Author: Dr Ben Tallon, Dermatologist/Dermatopathologist, Tauranga, New Zealand, 2010.
Low power of histology of elastosis perforans serpiginosa demonstrates a column of keratotic debris forming a focal invagination through a hyperplastic epidermis (figure 1). Closer inspection identifies material undergoing transepidermal elimination (figure 2). Brightly eosinophilic fibres are seen within the extruded material, mixed with keratinous debris and a mixed inflammatory cell infiltrate (figures 3, 4).
Elastic-Van Gieson (EVG) staining highlights elastic fibres, so in this condition will show black fibres transgressing through the focus of transepidermal elimination (figures 5, 6).
Traumatic collagen perforation: following traumatic erosion of the epidermis, altered collagen fibres in the superficial dermis can appear to be perforating residual epidermis. This is a secondary phenomenon not uncommonly encountered in lesions of prurigo nodularis. Broad areas of epidermal erosion with adjacent epidermal hyperplasia and vertically oriented dermal fibrosis indicating chronic prurigo are clues to the underlying cause. In addition the extruded fibres are collagen and will be negative with EVG staining.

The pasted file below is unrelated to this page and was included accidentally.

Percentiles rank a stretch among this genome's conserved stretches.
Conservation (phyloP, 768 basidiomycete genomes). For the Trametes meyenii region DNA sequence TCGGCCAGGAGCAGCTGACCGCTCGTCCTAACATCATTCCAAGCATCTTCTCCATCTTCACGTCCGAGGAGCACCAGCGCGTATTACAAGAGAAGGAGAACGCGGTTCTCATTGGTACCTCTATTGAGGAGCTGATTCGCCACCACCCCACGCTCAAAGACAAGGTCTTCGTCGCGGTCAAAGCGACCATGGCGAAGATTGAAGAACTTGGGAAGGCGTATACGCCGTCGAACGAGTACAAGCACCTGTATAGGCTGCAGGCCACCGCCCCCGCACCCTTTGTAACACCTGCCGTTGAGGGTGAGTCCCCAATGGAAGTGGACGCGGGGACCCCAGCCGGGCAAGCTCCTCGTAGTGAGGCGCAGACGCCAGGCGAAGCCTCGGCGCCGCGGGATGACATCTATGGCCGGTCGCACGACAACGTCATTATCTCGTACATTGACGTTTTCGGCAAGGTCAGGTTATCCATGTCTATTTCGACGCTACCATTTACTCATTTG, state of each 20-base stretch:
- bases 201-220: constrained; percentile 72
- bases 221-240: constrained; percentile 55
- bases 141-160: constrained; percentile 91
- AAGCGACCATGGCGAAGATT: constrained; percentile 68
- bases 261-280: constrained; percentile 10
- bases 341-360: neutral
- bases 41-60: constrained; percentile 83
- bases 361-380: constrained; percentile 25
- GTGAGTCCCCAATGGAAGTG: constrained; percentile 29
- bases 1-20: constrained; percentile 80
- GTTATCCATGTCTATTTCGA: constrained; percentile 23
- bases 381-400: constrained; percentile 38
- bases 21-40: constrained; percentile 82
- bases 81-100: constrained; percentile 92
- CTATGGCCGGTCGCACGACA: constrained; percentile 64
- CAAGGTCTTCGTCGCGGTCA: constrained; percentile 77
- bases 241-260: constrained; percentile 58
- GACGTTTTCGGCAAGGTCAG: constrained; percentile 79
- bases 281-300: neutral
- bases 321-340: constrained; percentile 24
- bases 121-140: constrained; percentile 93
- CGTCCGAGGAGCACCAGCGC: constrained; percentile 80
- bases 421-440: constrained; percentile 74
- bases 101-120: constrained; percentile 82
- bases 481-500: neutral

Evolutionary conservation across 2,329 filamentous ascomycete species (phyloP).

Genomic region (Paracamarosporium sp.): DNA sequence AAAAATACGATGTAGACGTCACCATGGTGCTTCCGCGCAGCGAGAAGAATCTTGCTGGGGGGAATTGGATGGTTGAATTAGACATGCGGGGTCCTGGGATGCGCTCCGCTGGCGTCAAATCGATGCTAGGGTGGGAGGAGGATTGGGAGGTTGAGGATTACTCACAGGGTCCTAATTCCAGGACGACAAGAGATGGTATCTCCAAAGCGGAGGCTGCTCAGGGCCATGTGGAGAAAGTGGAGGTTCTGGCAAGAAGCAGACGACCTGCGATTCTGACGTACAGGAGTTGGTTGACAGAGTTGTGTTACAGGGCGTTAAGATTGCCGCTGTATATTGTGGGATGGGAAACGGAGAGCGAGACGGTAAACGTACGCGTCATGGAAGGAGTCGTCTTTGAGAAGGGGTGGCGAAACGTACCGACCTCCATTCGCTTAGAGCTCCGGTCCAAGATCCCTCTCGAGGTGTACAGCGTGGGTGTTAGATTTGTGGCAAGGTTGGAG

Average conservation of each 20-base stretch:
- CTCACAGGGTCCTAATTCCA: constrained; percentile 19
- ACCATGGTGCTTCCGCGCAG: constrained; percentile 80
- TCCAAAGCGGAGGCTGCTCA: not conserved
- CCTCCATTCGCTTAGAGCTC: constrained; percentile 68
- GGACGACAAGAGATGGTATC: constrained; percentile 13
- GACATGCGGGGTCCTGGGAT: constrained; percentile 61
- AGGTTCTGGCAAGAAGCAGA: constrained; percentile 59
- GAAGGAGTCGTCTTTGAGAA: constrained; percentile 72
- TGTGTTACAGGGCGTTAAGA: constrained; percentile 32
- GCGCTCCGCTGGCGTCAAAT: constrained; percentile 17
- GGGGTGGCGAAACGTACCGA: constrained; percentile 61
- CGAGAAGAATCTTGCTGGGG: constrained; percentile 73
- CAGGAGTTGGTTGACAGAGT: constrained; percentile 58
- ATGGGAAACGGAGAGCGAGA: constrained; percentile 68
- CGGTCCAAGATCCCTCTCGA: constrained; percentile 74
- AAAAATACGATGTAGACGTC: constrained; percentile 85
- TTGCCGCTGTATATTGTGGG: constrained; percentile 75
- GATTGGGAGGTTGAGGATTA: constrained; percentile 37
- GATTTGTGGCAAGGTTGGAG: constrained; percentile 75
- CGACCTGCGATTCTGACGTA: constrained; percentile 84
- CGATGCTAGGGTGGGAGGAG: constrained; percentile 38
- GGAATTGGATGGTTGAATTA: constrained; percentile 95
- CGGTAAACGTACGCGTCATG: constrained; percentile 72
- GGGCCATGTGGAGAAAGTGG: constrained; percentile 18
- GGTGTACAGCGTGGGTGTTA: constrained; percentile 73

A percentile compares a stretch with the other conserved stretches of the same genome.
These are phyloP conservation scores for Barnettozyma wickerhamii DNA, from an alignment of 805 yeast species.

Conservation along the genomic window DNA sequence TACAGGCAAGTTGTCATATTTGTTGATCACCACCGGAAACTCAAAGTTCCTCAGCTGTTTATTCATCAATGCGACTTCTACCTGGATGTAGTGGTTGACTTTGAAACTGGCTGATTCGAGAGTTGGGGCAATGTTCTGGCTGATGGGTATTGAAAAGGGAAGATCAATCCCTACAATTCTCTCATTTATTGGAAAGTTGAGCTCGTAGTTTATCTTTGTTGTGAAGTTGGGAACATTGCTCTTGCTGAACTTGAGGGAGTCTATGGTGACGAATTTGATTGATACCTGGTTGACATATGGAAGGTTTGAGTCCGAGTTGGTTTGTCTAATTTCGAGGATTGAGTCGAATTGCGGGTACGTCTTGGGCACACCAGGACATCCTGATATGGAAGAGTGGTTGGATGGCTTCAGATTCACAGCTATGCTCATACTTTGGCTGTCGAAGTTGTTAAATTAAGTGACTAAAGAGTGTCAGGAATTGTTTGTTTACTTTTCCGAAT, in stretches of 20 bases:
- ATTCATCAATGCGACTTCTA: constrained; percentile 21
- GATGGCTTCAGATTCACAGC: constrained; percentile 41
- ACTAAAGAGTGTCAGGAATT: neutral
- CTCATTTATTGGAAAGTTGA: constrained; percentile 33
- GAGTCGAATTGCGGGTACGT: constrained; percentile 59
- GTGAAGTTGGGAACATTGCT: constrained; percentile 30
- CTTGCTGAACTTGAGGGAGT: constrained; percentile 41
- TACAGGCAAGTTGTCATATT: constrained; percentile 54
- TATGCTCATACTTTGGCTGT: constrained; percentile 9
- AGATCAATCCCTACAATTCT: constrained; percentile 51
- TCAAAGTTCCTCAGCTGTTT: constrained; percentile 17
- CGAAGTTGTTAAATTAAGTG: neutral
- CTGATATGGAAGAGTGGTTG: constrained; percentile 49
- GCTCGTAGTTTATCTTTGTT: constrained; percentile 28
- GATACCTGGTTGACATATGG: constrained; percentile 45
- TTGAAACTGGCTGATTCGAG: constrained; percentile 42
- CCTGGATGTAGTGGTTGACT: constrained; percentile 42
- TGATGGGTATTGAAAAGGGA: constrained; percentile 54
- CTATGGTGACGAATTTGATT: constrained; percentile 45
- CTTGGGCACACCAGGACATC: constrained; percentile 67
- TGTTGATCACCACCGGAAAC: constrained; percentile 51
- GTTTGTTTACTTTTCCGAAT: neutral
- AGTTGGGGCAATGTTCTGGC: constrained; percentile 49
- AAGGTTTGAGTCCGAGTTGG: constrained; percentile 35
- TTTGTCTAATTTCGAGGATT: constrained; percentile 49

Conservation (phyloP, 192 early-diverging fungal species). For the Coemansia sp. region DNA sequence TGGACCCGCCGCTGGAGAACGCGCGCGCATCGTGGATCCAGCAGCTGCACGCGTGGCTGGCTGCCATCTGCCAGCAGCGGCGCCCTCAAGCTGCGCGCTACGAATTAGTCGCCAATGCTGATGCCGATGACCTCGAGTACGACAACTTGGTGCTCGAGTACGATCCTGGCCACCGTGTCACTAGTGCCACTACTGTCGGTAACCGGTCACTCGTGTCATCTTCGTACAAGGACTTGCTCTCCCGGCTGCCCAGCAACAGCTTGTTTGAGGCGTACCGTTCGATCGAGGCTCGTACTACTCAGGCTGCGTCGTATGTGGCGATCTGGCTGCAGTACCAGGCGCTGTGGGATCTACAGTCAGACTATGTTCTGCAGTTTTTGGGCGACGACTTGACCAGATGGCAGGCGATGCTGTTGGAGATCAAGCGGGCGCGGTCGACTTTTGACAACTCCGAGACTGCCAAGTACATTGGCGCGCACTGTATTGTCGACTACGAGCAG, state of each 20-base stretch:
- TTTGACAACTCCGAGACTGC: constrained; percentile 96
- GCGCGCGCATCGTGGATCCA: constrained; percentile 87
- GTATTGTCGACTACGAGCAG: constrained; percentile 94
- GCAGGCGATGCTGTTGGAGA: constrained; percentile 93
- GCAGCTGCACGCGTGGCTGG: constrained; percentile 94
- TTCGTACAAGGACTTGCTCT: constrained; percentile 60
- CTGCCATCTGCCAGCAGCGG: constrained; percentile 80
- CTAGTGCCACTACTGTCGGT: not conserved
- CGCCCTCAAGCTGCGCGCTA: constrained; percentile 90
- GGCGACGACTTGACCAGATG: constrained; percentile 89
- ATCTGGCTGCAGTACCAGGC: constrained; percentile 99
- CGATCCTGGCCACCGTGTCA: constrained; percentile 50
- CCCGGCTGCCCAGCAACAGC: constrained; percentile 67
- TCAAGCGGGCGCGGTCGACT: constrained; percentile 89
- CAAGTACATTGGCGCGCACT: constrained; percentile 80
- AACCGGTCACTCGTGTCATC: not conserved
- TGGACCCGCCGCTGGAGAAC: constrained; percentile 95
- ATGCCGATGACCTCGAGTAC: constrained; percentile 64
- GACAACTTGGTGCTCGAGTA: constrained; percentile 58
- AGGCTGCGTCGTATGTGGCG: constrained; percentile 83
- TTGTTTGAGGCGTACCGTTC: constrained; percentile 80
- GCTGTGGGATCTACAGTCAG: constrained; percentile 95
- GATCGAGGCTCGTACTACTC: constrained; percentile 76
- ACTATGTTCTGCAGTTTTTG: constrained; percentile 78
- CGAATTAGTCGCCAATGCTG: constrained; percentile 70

Kyrle disease: in this condition the material being ‘perforated’ is strictly inflammatory debris from the dermis and not collagen or elastic tissue. Overlaps with reactive perforating collagenosis.
Reactive perforating collagenosis: extruded fibres are collagen and will be negative with EVG staining.
© 2019 DermNet New Zealand Trust.
DermNet NZ does not provide an online consultation service. If you have any concerns with your skin or its treatment, see a dermatologist for advice.